'Very scary and very severe:' East Bay firefighters gear up for 1st Red Flag Warning of the year

OAKLAND, Calif. (KGO) -- The East Bay hills and valleys are at extreme risk for fire danger for Mother's Day weekend which is unusual for this time of year.

In 2020 the earliest Red Flag Warning was in July, according to Oakland Fire Spokesman Michael Hunt. This year we're starting two months early.

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"What we are seeing right now is very scary and very severe which is happening in early May. We are taking that very seriously and know that many of our jurisdictional patterns in Berkeley and San Leandro and Alameda County are looking into it very seriously," said Hunt.

From 11 p.m. Friday to 6 a.m. Monday the East Bay hills will be on the highest alert, a Red Flag Warning. Wind gusts of up to 50 miles per hour and dry conditions are playing a key role in potential wildfires.

"You are going to see patrols in the Oakland Hills. We prepositioned multiple wild land apparatus at various stations around the city that will be responding to any report of a vegetation fire," said Hunt.

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Joaquin Miller Park is officially closed until next week.

Park Closures: Joaquin Miller Park is Closed on all Red Flag Days. The park closure shall be lifted once the Red Flag conditions have subsided and the National Weather Service has lifted the warning for our regional area. Depending on the current conditions and staffing capacity, the East Bay Regional Parks are often also closed during Red Flag events.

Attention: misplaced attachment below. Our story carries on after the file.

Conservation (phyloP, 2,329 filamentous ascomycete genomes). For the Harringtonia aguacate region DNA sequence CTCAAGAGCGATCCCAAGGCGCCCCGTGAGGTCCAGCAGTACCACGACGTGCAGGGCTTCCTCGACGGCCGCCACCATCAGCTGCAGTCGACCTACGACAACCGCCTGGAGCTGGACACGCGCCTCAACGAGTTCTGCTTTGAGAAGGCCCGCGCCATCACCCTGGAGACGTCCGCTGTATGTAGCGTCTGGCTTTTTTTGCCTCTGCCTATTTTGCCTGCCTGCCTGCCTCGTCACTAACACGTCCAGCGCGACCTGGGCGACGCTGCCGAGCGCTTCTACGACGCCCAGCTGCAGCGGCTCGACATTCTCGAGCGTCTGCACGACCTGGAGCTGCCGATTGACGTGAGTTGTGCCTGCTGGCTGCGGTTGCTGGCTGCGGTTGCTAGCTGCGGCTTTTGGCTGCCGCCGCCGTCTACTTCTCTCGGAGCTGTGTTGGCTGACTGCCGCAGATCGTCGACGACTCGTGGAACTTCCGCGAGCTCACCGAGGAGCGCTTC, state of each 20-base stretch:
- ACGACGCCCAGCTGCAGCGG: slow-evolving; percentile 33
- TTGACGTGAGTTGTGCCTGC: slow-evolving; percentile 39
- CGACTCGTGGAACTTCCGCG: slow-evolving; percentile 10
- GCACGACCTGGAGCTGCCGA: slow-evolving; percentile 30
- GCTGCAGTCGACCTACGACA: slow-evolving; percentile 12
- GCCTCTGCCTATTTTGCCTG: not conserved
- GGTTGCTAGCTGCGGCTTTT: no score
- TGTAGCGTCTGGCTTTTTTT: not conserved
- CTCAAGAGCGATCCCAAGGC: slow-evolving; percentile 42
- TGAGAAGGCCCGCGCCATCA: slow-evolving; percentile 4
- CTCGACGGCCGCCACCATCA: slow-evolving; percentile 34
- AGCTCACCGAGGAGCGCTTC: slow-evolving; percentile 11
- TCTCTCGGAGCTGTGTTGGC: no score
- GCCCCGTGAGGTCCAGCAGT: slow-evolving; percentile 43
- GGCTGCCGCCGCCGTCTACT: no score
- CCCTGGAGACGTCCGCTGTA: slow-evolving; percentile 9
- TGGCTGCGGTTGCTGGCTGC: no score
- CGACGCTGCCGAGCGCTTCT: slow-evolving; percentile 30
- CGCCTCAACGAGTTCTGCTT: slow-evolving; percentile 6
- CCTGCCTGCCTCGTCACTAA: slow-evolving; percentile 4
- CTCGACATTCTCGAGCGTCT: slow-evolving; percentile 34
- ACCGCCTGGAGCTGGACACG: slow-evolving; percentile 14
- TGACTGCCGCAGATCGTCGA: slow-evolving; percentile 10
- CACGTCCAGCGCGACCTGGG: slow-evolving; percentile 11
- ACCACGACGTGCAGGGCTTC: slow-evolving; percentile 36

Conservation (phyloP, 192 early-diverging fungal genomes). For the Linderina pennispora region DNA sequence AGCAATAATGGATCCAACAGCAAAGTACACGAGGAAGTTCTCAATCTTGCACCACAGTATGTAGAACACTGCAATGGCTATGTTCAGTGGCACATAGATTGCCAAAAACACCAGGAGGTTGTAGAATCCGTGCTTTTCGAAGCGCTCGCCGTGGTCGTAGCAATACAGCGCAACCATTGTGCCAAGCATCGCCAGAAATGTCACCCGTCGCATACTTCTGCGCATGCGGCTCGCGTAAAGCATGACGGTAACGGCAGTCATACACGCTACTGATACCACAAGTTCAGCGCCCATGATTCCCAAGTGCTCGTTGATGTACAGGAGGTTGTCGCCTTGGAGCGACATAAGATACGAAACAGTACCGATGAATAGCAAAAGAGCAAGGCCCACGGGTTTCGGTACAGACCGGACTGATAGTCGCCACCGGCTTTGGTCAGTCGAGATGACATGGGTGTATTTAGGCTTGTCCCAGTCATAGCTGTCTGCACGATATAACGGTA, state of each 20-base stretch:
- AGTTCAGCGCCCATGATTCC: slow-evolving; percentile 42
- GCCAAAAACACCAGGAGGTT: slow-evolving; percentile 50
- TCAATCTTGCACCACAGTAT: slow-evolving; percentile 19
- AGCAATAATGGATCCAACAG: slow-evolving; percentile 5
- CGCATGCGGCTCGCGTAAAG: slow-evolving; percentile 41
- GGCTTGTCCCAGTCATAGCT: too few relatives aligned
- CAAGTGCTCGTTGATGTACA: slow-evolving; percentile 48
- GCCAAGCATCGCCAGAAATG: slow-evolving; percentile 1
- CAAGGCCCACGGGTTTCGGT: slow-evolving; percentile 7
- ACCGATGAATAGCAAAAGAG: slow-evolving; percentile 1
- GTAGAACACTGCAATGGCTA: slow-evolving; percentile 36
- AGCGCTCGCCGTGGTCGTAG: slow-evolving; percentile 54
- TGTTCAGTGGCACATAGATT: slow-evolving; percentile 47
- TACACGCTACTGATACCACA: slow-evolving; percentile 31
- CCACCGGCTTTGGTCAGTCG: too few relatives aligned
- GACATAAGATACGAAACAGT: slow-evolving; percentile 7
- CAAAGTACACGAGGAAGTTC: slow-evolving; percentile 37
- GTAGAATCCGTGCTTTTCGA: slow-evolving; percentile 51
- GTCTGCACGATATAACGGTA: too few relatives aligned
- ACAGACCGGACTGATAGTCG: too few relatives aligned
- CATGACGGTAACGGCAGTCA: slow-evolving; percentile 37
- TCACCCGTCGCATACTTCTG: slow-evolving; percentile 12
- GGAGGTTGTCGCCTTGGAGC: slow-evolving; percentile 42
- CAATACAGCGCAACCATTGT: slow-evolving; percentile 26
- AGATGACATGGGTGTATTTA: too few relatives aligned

No Parking: All vehicle traffic is prohibited from stopping at all lookouts and turnouts on Grizzly Peak between 9 p.m. and 6 a.m. Cars parked illegally at these locations during these hours are subject to citation. Barbeques are prohibited in all City parks when there is a Red Flag warning in effect.

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"This is an area that is most likely to see an ignition rapidly spread into a wildfire. As you can see we are essentially in redwood forest here," said Miller.

According to Hunt there are over 20,000 residents who live in Oakland's highest fire-prone areas. Normally there would be inspections taking place in mid to late May. It's early May and none of those inspections have taken place.

"We are concerned every year," said Hagit Miller, Oakland resident. Miller's 11-year-old daughter Natalie Miller says she's only heard stories about fires in the Oakland hills, and hopes she never has to experience one.

"I hope we keep it that way," said Natalie Miller.

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After last year's fire season Berkeley residents passed an $8 million a year tax. Berkeley's Mayor Jesse Arreguin says this fire season that money is going to work.

"We are going to be using that money to create an emergency warning signal," and Mayor Arreguin added, "We are using that money to reduce father fuels and to do vegetation management and to reduce risk."

On Friday night, Mayor Arreguin reminded residents to have an emergency bag ready and for those in the hills to clear the way for fire engines.

"We have to get our communities prepared because we know it's going to be a long summer," said Mayor Arreguin.
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